I was originally intending to explore some of the arguments I’ve come across recently about ‘Linked Data’ – I especially wanted to tackle some of the issues raised by Mike Ellis in his ‘challenge’, but I think that this post is quite long enough already, so I’ll leave that for another time.

written by ostephens

3 Pings to “Linked Data”

  1. Lorna’s JISC CETIS blog » ….more what you’d call “guidelines”…. Says:

    […] Stephen’s has written a helpful post which makes a very useful contribution to the debate regarding the interpretation of Tim Berners […]

  2. What’s so hard about Linked Data? » Overdue Ideas Says:

    […] post on Linked Data from a couple of weeks ago got some good comments and definitely helped me in exploring my own understanding of the area. The […]

  3. Linked Data in the library: an introduction « mmit blog Says:

    […] Another great introduction to this subject is Owen Stephens’ introduction to Linked Data blog post. […]


6 Responses to “Linked Data”

  1. 1. Wilbert Says:

    Hi Stephen,

    I think that’s a nice and clear summary, but I think there’s also wider and simpler perspective. I think of it as the sandwich or layer view:

    The bottom layer is composed of very diverse and rapidly expanding data sets in all sorts of formats; access and proper databases, spreadsheets, EXIF and other metadata, tables in Word files, PDFs etc.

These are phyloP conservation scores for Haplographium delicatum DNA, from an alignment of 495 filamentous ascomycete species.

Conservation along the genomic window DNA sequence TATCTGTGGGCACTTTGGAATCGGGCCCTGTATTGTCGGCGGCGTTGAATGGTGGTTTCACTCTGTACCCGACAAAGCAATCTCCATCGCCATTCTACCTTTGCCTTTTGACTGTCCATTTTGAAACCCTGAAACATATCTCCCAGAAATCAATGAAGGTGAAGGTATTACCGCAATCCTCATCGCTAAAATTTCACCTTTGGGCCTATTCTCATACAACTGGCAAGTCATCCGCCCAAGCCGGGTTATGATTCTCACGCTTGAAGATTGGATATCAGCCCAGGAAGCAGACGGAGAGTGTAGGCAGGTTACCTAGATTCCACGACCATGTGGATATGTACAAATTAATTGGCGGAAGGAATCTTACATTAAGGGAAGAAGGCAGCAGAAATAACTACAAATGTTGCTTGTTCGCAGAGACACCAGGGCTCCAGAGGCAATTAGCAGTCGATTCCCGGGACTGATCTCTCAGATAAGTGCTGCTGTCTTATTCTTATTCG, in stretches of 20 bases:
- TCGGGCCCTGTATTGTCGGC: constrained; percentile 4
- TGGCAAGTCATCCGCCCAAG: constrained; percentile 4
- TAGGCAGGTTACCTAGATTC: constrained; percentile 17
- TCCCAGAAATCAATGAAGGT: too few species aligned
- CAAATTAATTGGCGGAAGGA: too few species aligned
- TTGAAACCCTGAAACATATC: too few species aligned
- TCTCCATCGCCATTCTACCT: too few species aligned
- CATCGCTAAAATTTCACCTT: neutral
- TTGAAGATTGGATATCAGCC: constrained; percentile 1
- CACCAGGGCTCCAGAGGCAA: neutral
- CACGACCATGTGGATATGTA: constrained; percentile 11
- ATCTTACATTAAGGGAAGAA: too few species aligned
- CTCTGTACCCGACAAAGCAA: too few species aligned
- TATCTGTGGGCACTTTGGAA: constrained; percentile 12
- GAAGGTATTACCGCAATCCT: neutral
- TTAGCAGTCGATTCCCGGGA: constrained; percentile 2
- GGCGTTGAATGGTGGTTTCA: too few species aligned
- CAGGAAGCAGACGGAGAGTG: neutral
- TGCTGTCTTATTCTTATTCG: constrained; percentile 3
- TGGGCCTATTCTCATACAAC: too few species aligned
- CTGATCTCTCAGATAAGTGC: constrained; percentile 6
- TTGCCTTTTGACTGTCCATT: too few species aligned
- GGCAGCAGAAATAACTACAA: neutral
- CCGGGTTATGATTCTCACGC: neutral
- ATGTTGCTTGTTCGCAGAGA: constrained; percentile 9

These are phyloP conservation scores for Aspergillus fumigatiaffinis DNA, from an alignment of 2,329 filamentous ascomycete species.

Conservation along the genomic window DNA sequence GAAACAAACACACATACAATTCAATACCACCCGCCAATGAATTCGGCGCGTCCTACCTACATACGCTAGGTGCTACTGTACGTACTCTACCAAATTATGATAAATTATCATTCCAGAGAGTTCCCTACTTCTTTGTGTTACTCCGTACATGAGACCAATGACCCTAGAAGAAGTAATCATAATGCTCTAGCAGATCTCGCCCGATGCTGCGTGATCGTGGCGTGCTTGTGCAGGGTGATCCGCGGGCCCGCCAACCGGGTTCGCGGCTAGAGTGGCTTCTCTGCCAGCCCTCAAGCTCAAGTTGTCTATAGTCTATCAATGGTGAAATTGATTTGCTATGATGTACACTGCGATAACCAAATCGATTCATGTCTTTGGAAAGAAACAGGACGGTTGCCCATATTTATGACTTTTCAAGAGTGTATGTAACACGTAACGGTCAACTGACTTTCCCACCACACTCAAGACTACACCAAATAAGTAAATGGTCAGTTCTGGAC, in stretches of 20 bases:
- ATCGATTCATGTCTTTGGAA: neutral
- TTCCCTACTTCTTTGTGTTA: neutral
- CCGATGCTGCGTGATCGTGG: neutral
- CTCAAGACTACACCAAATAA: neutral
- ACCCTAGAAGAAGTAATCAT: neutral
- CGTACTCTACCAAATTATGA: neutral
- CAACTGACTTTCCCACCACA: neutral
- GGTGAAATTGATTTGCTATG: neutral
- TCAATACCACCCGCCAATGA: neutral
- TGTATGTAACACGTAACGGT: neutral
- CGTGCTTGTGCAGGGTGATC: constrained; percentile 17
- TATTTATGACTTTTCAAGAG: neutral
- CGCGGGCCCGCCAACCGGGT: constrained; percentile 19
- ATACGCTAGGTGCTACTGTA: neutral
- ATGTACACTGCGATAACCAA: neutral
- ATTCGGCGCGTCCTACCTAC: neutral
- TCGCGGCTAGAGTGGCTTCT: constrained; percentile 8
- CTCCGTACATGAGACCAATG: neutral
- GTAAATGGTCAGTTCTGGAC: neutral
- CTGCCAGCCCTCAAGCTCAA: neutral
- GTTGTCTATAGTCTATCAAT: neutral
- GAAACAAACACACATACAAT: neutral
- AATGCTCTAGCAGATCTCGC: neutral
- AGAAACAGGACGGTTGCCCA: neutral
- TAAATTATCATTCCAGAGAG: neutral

The top layer is information that meets a particular audience’s need exactly, and is in a form that they are comfortable with (spreadsheets for accountants, groovy graphics for creative types, webpages etc.)

    Linked Data is the middle layer: it describes how you get from any of the bottom layer data sets to any of the documents in the top layer.

    In order for that to happen, bottom layer data must be available on the web for starters (i.e. Open Data), but it must also have a predictable form, give handles on its meaning, have a predictable form of transport, and you should be able to chop and change it in a predictable way.

    That’s where the standards come in: RDF for form, URIs for meaning, http for transport and SPARQL for chopping and changing.